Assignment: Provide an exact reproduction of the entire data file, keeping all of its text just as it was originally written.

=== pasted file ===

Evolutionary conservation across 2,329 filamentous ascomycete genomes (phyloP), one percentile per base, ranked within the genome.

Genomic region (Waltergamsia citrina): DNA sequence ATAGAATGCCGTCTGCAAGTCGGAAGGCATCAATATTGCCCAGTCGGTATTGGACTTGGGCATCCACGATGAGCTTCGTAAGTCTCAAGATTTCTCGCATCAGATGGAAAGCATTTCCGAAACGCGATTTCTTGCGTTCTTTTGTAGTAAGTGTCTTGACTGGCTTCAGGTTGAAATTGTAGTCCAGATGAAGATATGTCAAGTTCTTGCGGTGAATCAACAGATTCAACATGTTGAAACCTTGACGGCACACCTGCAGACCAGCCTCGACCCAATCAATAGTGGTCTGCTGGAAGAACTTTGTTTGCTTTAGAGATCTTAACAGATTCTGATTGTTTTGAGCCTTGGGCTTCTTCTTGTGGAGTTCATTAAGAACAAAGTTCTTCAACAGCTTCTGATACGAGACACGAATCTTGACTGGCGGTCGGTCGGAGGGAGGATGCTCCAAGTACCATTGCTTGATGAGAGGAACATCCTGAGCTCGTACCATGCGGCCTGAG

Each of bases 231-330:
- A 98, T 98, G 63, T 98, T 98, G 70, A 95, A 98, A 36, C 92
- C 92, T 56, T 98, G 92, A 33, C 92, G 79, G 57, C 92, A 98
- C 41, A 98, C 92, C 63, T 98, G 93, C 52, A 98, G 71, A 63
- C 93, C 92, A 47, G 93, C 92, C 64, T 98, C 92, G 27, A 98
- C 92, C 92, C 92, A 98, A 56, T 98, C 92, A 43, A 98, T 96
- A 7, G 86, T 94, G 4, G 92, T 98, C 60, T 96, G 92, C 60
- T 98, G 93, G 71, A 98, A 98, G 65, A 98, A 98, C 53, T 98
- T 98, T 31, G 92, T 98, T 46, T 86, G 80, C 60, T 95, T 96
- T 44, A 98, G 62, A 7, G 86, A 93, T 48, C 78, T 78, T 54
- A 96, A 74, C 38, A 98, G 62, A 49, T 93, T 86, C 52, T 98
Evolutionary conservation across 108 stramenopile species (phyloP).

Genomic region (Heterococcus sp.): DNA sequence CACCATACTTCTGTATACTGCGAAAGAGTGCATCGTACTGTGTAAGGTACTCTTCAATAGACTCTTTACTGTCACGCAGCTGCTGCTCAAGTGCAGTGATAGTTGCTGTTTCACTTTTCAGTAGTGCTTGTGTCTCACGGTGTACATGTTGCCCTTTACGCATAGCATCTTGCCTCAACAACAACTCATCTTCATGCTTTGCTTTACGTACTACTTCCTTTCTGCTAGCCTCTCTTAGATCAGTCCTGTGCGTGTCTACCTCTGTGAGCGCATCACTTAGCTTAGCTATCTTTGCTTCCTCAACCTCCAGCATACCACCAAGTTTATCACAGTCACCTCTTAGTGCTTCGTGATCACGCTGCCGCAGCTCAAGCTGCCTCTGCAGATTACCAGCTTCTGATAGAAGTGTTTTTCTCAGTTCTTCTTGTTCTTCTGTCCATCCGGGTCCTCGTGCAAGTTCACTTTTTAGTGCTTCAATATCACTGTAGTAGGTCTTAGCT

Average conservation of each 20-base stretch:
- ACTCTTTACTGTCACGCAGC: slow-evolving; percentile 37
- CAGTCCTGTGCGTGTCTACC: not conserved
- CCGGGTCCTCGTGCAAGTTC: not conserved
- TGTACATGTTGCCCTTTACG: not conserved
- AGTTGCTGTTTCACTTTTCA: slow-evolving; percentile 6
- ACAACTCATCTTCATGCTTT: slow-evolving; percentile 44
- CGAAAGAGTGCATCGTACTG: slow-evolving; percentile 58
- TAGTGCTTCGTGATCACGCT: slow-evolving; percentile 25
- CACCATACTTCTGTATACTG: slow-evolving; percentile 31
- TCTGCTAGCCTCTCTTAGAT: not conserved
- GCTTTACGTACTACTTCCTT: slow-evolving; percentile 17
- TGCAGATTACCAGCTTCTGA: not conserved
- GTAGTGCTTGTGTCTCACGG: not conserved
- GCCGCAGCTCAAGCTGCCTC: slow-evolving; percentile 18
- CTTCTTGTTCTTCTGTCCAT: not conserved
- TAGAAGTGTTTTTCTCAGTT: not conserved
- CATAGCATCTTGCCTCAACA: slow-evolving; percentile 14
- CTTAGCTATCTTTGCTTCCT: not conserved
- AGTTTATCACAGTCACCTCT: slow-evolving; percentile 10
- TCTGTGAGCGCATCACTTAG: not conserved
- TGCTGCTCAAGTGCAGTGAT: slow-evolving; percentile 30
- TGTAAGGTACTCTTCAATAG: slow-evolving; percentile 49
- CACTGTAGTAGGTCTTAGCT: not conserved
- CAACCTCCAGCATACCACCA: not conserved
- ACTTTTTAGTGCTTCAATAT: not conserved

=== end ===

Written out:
Evolutionary conservation across 2,329 filamentous ascomycete genomes (phyloP), one percentile per base, ranked within the genome.

Genomic region (Waltergamsia citrina): DNA sequence ATAGAATGCCGTCTGCAAGTCGGAAGGCATCAATATTGCCCAGTCGGTATTGGACTTGGGCATCCACGATGAGCTTCGTAAGTCTCAAGATTTCTCGCATCAGATGGAAAGCATTTCCGAAACGCGATTTCTTGCGTTCTTTTGTAGTAAGTGTCTTGACTGGCTTCAGGTTGAAATTGTAGTCCAGATGAAGATATGTCAAGTTCTTGCGGTGAATCAACAGATTCAACATGTTGAAACCTTGACGGCACACCTGCAGACCAGCCTCGACCCAATCAATAGTGGTCTGCTGGAAGAACTTTGTTTGCTTTAGAGATCTTAACAGATTCTGATTGTTTTGAGCCTTGGGCTTCTTCTTGTGGAGTTCATTAAGAACAAAGTTCTTCAACAGCTTCTGATACGAGACACGAATCTTGACTGGCGGTCGGTCGGAGGGAGGATGCTCCAAGTACCATTGCTTGATGAGAGGAACATCCTGAGCTCGTACCATGCGGCCTGAG

Each of bases 231-330:
- A 98, T 98, G 63, T 98, T 98, G 70, A 95, A 98, A 36, C 92
- C 92, T 56, T 98, G 92, A 33, C 92, G 79, G 57, C 92, A 98
- C 41, A 98, C 92, C 63, T 98, G 93, C 52, A 98, G 71, A 63
- C 93, C 92, A 47, G 93, C 92, C 64, T 98, C 92, G 27, A 98
- C 92, C 92, C 92, A 98, A 56, T 98, C 92, A 43, A 98, T 96
- A 7, G 86, T 94, G 4, G 92, T 98, C 60, T 96, G 92, C 60
- T 98, G 93, G 71, A 98, A 98, G 65, A 98, A 98, C 53, T 98
- T 98, T 31, G 92, T 98, T 46, T 86, G 80, C 60, T 95, T 96
- T 44, A 98, G 62, A 7, G 86, A 93, T 48, C 78, T 78, T 54
- A 96, A 74, C 38, A 98, G 62, A 49, T 93, T 86, C 52, T 98
Evolutionary conservation across 108 stramenopile species (phyloP).

Genomic region (Heterococcus sp.): DNA sequence CACCATACTTCTGTATACTGCGAAAGAGTGCATCGTACTGTGTAAGGTACTCTTCAATAGACTCTTTACTGTCACGCAGCTGCTGCTCAAGTGCAGTGATAGTTGCTGTTTCACTTTTCAGTAGTGCTTGTGTCTCACGGTGTACATGTTGCCCTTTACGCATAGCATCTTGCCTCAACAACAACTCATCTTCATGCTTTGCTTTACGTACTACTTCCTTTCTGCTAGCCTCTCTTAGATCAGTCCTGTGCGTGTCTACCTCTGTGAGCGCATCACTTAGCTTAGCTATCTTTGCTTCCTCAACCTCCAGCATACCACCAAGTTTATCACAGTCACCTCTTAGTGCTTCGTGATCACGCTGCCGCAGCTCAAGCTGCCTCTGCAGATTACCAGCTTCTGATAGAAGTGTTTTTCTCAGTTCTTCTTGTTCTTCTGTCCATCCGGGTCCTCGTGCAAGTTCACTTTTTAGTGCTTCAATATCACTGTAGTAGGTCTTAGCT

Average conservation of each 20-base stretch:
- ACTCTTTACTGTCACGCAGC: slow-evolving; percentile 37
- CAGTCCTGTGCGTGTCTACC: not conserved
- CCGGGTCCTCGTGCAAGTTC: not conserved
- TGTACATGTTGCCCTTTACG: not conserved
- AGTTGCTGTTTCACTTTTCA: slow-evolving; percentile 6
- ACAACTCATCTTCATGCTTT: slow-evolving; percentile 44
- CGAAAGAGTGCATCGTACTG: slow-evolving; percentile 58
- TAGTGCTTCGTGATCACGCT: slow-evolving; percentile 25
- CACCATACTTCTGTATACTG: slow-evolving; percentile 31
- TCTGCTAGCCTCTCTTAGAT: not conserved
- GCTTTACGTACTACTTCCTT: slow-evolving; percentile 17
- TGCAGATTACCAGCTTCTGA: not conserved
- GTAGTGCTTGTGTCTCACGG: not conserved
- GCCGCAGCTCAAGCTGCCTC: slow-evolving; percentile 18
- CTTCTTGTTCTTCTGTCCAT: not conserved
- TAGAAGTGTTTTTCTCAGTT: not conserved
- CATAGCATCTTGCCTCAACA: slow-evolving; percentile 14
- CTTAGCTATCTTTGCTTCCT: not conserved
- AGTTTATCACAGTCACCTCT: slow-evolving; percentile 10
- TCTGTGAGCGCATCACTTAG: not conserved
- TGCTGCTCAAGTGCAGTGAT: slow-evolving; percentile 30
- TGTAAGGTACTCTTCAATAG: slow-evolving; percentile 49
- CACTGTAGTAGGTCTTAGCT: not conserved
- CAACCTCCAGCATACCACCA: not conserved
- ACTTTTTAGTGCTTCAATAT: not conserved